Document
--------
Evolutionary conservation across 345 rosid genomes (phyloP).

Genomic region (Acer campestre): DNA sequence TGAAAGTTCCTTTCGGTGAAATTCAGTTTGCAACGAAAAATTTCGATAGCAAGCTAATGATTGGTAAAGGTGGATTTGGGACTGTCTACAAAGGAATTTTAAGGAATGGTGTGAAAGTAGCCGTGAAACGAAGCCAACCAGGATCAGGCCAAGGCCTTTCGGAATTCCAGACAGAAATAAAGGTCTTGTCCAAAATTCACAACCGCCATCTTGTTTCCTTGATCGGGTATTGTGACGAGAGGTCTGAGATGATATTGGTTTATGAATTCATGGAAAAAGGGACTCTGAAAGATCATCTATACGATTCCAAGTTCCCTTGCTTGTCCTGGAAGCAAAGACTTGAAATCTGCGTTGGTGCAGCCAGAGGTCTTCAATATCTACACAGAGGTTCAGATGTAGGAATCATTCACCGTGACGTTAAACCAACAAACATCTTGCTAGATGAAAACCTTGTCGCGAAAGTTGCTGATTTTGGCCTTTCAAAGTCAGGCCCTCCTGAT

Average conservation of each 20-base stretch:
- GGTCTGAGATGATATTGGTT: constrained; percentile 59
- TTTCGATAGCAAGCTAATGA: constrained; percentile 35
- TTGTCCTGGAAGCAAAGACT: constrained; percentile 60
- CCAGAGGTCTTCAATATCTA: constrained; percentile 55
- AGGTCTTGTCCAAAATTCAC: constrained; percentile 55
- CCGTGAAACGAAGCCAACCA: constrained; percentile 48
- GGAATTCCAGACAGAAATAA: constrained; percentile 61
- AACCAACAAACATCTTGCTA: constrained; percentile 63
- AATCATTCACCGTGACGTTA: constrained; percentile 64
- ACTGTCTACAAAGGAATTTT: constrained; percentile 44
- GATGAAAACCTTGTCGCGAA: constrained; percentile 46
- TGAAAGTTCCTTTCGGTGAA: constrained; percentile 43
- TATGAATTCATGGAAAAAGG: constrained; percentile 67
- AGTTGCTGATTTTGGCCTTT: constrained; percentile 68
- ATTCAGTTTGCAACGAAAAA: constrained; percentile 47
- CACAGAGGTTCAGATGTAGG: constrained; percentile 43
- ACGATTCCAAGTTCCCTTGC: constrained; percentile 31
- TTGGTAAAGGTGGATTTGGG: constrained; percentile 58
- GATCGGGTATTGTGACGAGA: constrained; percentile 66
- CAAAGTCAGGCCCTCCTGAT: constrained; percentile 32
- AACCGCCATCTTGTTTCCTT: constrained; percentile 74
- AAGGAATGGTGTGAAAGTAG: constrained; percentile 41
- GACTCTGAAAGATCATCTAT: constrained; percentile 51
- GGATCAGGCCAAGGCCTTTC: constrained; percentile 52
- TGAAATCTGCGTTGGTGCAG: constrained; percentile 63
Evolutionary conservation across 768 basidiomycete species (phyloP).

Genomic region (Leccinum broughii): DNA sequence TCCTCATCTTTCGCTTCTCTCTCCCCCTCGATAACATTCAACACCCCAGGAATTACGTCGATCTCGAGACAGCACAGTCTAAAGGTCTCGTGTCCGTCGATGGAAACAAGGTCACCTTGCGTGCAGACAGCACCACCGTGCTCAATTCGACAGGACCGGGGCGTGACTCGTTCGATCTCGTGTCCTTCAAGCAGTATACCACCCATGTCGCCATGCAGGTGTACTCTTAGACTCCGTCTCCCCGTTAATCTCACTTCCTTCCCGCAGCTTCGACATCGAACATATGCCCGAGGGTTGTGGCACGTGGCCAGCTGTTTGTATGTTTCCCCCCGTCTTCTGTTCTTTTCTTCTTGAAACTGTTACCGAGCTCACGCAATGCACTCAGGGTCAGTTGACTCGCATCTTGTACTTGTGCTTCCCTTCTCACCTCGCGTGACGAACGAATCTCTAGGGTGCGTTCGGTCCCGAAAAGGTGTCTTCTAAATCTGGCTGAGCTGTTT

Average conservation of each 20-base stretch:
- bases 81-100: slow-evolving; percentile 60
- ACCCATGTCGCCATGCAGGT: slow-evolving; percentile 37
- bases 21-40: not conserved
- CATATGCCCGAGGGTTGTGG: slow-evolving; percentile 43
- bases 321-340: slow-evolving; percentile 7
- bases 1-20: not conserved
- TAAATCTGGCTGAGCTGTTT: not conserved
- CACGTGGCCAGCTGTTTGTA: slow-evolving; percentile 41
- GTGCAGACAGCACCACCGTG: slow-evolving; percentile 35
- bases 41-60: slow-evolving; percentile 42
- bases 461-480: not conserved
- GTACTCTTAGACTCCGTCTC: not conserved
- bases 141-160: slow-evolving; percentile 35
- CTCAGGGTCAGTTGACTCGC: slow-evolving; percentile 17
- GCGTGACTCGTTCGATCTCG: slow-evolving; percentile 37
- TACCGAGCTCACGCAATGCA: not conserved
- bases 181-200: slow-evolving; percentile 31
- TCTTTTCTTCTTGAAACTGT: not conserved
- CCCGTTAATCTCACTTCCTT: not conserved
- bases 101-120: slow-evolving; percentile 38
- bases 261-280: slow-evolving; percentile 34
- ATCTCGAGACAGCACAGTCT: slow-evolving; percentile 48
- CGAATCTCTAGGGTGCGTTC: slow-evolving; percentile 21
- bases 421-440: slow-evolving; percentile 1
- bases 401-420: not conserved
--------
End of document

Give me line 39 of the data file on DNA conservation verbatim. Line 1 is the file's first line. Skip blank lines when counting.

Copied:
- CACGTGGCCAGCTGTTTGTA: slow-evolving; percentile 41